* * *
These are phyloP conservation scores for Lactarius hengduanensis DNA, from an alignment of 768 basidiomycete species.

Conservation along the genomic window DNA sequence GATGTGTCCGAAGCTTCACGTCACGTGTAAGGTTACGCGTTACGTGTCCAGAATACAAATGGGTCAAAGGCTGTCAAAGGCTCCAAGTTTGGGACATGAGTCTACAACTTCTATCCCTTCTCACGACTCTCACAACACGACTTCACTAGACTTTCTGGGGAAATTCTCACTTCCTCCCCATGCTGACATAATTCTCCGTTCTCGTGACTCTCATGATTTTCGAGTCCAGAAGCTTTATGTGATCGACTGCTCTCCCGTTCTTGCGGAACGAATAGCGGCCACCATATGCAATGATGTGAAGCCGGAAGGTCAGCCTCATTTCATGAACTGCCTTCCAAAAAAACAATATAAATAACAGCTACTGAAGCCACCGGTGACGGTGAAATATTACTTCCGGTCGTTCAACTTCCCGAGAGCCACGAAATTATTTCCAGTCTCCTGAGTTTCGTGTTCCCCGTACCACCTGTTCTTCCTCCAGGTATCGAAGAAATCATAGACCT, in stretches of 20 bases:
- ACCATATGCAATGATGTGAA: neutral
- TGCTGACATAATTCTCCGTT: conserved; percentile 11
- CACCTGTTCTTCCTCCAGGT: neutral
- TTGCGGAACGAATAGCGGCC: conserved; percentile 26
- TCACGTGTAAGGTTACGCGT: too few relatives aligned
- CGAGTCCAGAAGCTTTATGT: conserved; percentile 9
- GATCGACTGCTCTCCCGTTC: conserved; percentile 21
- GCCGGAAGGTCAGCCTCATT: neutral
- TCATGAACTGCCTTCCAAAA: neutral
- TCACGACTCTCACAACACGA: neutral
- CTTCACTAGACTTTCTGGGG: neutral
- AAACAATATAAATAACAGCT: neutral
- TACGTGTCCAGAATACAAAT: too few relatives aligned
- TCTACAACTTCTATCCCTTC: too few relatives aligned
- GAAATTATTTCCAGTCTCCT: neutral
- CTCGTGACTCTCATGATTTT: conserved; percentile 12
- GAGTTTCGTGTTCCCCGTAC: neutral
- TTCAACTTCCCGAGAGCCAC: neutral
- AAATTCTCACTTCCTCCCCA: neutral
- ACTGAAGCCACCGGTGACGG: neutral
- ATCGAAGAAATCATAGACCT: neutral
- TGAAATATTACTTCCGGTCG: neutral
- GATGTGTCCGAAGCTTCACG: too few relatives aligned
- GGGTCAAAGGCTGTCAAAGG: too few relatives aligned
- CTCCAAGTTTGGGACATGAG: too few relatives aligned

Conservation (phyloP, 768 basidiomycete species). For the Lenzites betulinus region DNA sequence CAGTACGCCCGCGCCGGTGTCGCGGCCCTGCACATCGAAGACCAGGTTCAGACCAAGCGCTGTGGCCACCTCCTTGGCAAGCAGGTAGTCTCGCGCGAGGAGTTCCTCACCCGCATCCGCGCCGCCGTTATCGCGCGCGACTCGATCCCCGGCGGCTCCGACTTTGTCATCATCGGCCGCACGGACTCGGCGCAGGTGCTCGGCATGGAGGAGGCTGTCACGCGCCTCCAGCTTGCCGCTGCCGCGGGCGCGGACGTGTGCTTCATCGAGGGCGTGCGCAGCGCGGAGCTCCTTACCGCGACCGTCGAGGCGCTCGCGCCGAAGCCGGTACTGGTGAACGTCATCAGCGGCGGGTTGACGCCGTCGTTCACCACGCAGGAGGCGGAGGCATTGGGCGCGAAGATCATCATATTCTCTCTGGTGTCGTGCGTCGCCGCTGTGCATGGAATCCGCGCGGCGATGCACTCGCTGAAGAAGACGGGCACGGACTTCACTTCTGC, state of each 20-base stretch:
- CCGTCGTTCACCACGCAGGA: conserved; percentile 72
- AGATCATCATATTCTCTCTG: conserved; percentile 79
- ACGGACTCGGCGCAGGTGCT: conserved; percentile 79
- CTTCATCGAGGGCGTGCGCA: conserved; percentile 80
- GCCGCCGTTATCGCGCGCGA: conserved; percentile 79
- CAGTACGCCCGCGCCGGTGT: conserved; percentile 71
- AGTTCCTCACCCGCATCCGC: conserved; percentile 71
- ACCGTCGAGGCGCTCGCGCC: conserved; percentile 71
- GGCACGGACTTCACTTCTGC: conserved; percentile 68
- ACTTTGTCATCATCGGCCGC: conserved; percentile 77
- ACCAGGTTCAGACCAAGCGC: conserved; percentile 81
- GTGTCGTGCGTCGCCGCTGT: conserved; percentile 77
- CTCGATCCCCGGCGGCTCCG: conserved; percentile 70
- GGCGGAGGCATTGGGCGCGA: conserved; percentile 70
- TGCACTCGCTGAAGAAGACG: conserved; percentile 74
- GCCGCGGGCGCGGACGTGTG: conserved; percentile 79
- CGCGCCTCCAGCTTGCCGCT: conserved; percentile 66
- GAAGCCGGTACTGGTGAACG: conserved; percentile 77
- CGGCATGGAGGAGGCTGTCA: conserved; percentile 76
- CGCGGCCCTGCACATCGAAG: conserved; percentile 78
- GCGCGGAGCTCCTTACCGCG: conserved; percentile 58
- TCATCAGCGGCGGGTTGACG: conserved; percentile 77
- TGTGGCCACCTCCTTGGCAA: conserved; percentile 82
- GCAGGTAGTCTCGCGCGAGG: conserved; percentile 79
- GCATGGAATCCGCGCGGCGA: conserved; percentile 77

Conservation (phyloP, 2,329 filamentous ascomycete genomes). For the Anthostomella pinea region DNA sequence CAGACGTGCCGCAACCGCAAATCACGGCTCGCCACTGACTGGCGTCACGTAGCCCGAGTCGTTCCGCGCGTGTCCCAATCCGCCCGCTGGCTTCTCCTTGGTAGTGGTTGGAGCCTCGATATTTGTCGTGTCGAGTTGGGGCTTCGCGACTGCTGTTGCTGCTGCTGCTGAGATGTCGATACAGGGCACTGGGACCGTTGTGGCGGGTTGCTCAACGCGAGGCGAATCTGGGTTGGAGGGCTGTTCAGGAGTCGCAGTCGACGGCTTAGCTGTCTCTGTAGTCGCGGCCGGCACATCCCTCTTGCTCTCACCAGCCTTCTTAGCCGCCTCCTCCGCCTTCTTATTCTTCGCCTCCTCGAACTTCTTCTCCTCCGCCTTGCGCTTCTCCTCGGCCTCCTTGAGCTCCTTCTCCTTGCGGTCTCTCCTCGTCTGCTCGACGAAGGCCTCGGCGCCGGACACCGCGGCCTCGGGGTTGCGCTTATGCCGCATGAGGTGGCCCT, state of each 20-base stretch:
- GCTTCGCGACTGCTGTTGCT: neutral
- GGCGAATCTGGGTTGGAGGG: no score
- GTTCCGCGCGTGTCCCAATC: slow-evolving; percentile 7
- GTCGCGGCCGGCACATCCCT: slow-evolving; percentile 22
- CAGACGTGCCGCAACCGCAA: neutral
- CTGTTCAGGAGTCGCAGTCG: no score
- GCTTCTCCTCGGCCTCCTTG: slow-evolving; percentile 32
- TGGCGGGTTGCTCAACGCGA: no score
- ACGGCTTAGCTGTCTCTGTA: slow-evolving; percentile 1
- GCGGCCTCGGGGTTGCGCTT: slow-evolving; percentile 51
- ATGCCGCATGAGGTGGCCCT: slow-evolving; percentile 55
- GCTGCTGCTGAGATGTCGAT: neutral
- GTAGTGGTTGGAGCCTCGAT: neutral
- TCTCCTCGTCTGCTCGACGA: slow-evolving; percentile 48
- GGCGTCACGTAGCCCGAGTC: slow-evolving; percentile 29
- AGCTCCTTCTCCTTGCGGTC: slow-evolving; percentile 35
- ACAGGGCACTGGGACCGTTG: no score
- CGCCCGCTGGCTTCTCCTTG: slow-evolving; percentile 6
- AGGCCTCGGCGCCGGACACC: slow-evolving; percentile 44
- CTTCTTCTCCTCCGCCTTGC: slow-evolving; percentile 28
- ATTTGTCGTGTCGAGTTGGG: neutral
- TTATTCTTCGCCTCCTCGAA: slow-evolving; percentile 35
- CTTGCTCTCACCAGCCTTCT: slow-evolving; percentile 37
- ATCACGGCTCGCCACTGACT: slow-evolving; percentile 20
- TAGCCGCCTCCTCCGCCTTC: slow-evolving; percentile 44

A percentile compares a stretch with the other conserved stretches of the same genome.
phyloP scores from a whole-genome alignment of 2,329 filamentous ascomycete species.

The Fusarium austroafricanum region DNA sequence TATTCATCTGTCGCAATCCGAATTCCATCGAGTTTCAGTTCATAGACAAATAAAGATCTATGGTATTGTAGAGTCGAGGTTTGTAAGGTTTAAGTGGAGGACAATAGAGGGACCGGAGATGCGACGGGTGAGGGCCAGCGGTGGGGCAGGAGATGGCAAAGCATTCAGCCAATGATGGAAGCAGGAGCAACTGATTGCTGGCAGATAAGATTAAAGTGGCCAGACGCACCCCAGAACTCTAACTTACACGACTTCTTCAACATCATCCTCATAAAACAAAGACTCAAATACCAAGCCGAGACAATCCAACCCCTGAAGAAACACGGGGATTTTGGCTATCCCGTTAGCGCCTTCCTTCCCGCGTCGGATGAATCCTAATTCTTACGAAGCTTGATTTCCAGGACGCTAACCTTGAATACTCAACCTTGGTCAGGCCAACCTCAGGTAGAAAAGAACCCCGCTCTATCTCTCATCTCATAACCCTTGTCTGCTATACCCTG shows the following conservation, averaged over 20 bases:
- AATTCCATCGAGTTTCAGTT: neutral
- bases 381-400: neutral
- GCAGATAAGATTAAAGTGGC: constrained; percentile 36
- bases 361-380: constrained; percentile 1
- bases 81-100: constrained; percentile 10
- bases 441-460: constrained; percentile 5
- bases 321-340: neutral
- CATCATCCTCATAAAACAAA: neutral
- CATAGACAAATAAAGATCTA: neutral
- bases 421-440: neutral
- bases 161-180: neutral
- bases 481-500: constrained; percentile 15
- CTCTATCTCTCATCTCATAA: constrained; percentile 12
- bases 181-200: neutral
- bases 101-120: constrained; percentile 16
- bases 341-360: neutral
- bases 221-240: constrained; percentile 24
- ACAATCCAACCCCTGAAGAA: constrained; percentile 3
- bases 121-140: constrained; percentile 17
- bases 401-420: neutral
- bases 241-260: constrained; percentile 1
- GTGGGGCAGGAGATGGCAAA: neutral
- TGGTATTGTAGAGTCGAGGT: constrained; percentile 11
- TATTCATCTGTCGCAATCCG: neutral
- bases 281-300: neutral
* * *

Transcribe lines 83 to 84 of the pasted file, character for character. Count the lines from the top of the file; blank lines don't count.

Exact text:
- AATTCCATCGAGTTTCAGTT: neutral
- bases 381-400: neutral